The Coverdale Bible, compiled by Myles Coverdale and published in 1535, was the first complete English translation of the Bible to contain both the Old and New Testament and translated from the original Hebrew and Greek. The later editions (folio and quarto) published in 1539 were the first complete Bibles printed in England. The 1539 folio edition carried the royal license and was, therefore, the first officially approved Bible translation in English.
Tyndale never had the satisfaction of completing his English Bible; but during his imprisonment, he may have learned that a complete translation, based largely upon his own, had actually been produced. The credit for this achievement, the first complete printed English Bible, is due to Miles Coverdale (1488-1569), afterward bishop of Exeter (1551-1553).
The details of its production are obscure. Coverdale met Tyndale in Hamburg, Germany in 1529, and is said to have assisted him in the translation of the Pentateuch. His own work was done under the patronage of Oliver Cromwell, who was anxious for the publication of an English Bible; and it was no doubt forwarded by the action of Convocation, which, under Archbishop Cranmer's leading, had petitioned in 1534 for the undertaking of such a work.
Coverdale's Bible was probably printed by Froschover in Zurich, Switzerland and was published at the end of 1535, with a dedication to Henry VIII. By this time, the conditions were more favorable to a Protestant Bible than they had been in 1525. Henry had finally broken with the Pope and had committed himself to the principle of an English Bible. Coverdale's work was accordingly tolerated by authority, and when the second edition of it appeared in 1537 (printed by an English printer, Nycolson of Southwark), it bore on its title-page the words, "Set forth with the King's most gracious license." In licensing Coverdale's translation, King Henry probably did not know how far he was sanctioning the work of Tyndale, which he had previously condemned.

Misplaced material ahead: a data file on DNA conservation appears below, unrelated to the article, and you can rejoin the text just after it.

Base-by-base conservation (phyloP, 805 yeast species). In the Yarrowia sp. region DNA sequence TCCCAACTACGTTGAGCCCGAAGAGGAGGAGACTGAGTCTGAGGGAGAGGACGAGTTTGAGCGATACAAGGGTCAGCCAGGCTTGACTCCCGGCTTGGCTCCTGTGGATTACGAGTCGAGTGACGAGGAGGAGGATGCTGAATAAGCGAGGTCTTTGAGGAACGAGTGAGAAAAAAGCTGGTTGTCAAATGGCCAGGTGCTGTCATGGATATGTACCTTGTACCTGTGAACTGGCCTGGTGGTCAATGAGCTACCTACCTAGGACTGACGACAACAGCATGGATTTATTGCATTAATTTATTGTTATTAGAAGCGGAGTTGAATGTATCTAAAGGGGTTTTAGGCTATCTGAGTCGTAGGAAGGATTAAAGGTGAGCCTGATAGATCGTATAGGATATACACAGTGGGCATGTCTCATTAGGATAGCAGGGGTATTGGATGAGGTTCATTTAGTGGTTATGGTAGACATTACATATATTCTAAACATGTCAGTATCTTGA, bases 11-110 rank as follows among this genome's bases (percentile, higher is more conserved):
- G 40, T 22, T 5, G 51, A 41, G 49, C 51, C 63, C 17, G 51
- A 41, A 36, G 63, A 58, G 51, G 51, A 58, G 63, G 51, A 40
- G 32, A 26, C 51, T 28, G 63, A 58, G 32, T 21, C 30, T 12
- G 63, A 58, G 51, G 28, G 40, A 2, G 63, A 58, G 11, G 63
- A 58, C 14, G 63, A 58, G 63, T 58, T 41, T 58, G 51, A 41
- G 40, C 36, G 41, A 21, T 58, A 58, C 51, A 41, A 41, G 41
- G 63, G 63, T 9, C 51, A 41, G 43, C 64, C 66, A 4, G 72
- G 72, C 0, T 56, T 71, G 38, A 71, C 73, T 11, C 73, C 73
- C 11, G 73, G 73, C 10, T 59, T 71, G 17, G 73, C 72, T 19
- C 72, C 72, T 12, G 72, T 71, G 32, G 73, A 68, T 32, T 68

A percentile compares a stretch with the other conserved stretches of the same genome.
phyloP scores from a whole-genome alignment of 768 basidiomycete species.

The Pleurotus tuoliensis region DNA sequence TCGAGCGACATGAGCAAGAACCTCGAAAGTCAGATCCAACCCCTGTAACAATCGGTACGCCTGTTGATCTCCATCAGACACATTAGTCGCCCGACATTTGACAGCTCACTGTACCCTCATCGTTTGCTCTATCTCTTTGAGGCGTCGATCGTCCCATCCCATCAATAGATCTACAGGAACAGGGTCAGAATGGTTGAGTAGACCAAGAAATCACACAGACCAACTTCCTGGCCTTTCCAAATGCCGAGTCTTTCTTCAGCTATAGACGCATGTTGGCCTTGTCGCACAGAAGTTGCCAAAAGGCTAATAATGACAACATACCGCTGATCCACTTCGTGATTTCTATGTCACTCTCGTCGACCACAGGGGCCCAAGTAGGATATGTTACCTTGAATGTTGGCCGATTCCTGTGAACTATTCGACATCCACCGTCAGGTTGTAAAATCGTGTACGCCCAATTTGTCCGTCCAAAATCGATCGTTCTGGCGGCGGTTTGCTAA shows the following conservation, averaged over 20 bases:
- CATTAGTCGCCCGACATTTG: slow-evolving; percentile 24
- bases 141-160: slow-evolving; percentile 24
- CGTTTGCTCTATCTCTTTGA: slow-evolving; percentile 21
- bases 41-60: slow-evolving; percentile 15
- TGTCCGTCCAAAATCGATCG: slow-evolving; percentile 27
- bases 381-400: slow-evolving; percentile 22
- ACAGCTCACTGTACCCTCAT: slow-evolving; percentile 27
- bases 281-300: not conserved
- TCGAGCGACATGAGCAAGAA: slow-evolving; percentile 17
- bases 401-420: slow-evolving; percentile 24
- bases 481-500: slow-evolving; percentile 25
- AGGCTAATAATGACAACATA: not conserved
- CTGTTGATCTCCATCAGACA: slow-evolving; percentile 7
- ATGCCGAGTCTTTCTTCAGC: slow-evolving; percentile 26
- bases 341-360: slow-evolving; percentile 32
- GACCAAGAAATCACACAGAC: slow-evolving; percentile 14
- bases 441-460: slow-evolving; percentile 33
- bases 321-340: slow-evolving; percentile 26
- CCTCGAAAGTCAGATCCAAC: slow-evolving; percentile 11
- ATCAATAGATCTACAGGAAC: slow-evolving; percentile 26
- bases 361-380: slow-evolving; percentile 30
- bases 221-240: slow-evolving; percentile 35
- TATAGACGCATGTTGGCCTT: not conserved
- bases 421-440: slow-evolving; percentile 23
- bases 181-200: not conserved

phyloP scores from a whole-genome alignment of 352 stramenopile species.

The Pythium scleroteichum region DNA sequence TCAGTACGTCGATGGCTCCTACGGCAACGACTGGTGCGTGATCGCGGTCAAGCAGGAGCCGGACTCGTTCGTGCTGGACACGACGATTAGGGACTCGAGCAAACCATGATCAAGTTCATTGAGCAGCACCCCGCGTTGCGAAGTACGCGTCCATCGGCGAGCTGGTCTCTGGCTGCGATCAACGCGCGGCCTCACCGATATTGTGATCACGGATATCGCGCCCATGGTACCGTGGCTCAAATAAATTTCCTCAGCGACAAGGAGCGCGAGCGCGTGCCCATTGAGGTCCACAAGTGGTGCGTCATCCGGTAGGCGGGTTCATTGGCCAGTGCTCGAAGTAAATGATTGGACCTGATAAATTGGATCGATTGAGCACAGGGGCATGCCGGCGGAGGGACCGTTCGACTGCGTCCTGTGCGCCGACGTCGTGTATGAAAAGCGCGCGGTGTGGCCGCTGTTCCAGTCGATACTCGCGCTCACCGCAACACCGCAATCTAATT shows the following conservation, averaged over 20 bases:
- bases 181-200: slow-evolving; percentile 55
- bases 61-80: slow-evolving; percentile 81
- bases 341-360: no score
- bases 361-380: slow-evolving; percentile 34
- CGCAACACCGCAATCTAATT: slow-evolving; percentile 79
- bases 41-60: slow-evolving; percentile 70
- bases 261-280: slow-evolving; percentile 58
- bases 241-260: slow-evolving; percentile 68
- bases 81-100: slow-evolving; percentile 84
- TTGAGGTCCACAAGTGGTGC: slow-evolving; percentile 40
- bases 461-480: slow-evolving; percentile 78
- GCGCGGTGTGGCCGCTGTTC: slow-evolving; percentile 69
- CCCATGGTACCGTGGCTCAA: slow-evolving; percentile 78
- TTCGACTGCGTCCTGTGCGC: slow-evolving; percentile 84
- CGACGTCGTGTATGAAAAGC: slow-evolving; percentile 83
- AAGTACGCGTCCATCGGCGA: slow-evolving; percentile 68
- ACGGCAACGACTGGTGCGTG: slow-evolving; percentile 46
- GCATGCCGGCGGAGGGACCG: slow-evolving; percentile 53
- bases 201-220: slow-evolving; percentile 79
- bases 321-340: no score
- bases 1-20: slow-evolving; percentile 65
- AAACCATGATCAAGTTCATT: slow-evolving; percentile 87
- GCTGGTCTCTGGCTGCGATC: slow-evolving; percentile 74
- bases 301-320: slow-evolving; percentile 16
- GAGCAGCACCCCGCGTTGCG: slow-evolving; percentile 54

In the New Testament, in particular, Tyndale's version is the basis of Coverdale's, and to a somewhat less extent this is also the case in the Pentateuch and Jonah; but Coverdale revised the work of his predecessor with the help of the Zurich German Bible of Zwingli and others (1524-1529), a Latin version by Pagninus, the Vulgate, and Luther. In his preface, he explicitly disclaims originality as a translator, and there is no sign that he made any noticeable use of the Greek and Hebrew; but he used the available Latin, German, and English versions with judgment. In the parts of the Old Testament which Tyndale had not published he appears to have translated mainly from the Zurich Bible. [Coverdale's Bible of 1535 was reprinted by Bagster, 1838.]
In one respect Coverdale's Bible was groundbreaking, namely, in the arrangement of the books of the. It is to Tyndale's example, no doubt, that the action of Coverdale is due. His Bible is divided into six parts -- (1) Pentateuch; (2) Joshua -- Esther; (3) Job -- "Solomon's Balettes" (i.e. Canticles); (4) Prophets; (5) "Apocrypha, the books and treatises which among the fathers of old are not reckoned to be of like authority with the other books of the Bible, neither are they found in the canon of the Hebrew"; (6) the New Testament. This represents the view generally taken by the Reformers, both in Germany and in England, and so far as concerns the English Bible, Coverdale's example was decisive.